The Food Cupboard located at 327 M.A.C. Ave. has been operating for about 40 years according to Chuck Roboski, an employee of Michigan State University’s Office of Sponsored Programs and a volunteer at the Food Cupboard.
They typically serve three communities, MSU students who present a school ID, any resident in East Lansing who has a need for food as well as any member of the St. John Catholic Church.
The Food Cupboard strives to help those in need who don’t have adequate nutrition, so they’re trying to help out in some way and get them through another week.
“We’re trying to continually see how we can do a better job helping people given the resources that we have,” Roboski said.
They operate 40 weeks per year on Saturdays from 9-11 a.m., with an exception of the two Saturdays around Christmas and New Years. During the summertime, they operate twice monthly. In a typical year, they’ll serve about 2,000 people. They provide them with one bag of groceries which include some personal hygiene items, fresh produce and a Meijer gift card with a value of $5 so that they can purchase any other food that they may need.
The Food Cupboard relies on donations from members of the parish and they also get assistance from the Meijer foundation through their Simply Give program which helps food banks across the area. Lastly, they get some food from the Greater Lansing Food Bank.
Anne-Marie Voice, the unofficial volunteer coordinator of the Food Cupboard, mentioned that their operation has shifted due to COVID-19. Previously, people were able to do their own shopping from whatever food was available. Now, the volunteers make packages of food on Friday nights and then distribute those prepackaged bags on Saturday mornings.
Voice also added that historically they have served many MSU students and student families, especially international students.
For those looking to volunteer and help out, Voice added that they have a sign-up sheet on their website.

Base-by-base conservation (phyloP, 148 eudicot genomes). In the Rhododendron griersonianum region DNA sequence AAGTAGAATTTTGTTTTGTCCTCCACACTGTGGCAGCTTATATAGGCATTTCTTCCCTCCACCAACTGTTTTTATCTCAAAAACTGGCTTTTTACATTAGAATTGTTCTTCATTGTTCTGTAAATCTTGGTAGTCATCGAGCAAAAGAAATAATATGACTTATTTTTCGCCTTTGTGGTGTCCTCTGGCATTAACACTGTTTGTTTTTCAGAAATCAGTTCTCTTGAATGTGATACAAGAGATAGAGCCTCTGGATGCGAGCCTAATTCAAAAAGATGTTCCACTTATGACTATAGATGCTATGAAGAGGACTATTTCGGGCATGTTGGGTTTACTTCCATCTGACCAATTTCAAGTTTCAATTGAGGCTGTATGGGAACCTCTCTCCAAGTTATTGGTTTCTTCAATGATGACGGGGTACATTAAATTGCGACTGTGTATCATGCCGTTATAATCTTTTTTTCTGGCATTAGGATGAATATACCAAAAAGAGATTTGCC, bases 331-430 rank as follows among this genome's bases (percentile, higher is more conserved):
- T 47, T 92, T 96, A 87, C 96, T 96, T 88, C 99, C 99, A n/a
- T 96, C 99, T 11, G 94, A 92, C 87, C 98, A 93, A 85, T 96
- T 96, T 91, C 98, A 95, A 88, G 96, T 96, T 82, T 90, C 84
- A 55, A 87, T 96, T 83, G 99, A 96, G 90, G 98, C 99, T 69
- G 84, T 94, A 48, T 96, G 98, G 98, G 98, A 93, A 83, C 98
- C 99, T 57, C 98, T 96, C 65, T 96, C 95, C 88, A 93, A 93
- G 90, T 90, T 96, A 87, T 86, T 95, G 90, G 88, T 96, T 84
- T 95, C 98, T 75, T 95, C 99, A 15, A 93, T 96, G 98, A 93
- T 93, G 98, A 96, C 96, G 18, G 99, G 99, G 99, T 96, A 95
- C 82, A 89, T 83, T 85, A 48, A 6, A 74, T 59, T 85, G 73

“It is a nice volunteer opportunity," Voice said. "Many MSU students have participated in the past because it can be a one-time short volunteer commitment. There is no necessity to commit to multiple weeks of service, and there is no training required.”
From her observations, Voice also believes that there is a great need within the international community because they don’t receive enough money to feed their families from being graduate teaching assistants. It is also not easy for them to procure employment outside of that.
Liz Pahl, the manager of the Food Cupboard added that their mission is much more than to just hand out food.
“It’s not just giving food, it’s to help people navigate the system to be able to get resources they might need to get them out of poverty,” Pahl said.
If you’d like to volunteer, Pahl said that there are more opportunities throughout the week. On Monday morning people come and sort the donations while during the week volunteers shop for food and on Fridays people pack the food up in bags.
During the COVID-19 pandemic, Pahl has seen fewer people stopping by because of people not being able to get a choice of food along, the fear of COVID-19 and people receiving more money on their Michigan Bridge cards or food stamps.
“I’d say our numbers have crept back up," Pahl said. We used to serve about 60 families every weekend and now we serve about 45. That’s why we're reaching out because we have the capability to serve more people.”
Pahl also said that volunteering has provided her with a greater understanding of the people of East Lansing.
“I think all of us who do it have started (volunteering) thinking 'Oh we’re just going to hand a bag of food,' but it’s more about the relationships you make with people and that’s why I got kind of hooked into it," Pahl said. "A lot of grad students have wonderful stories about their country and what research they're doing at MSU. ... I just enjoy talking to the people and I want them to feel like it’s a welcoming place.”
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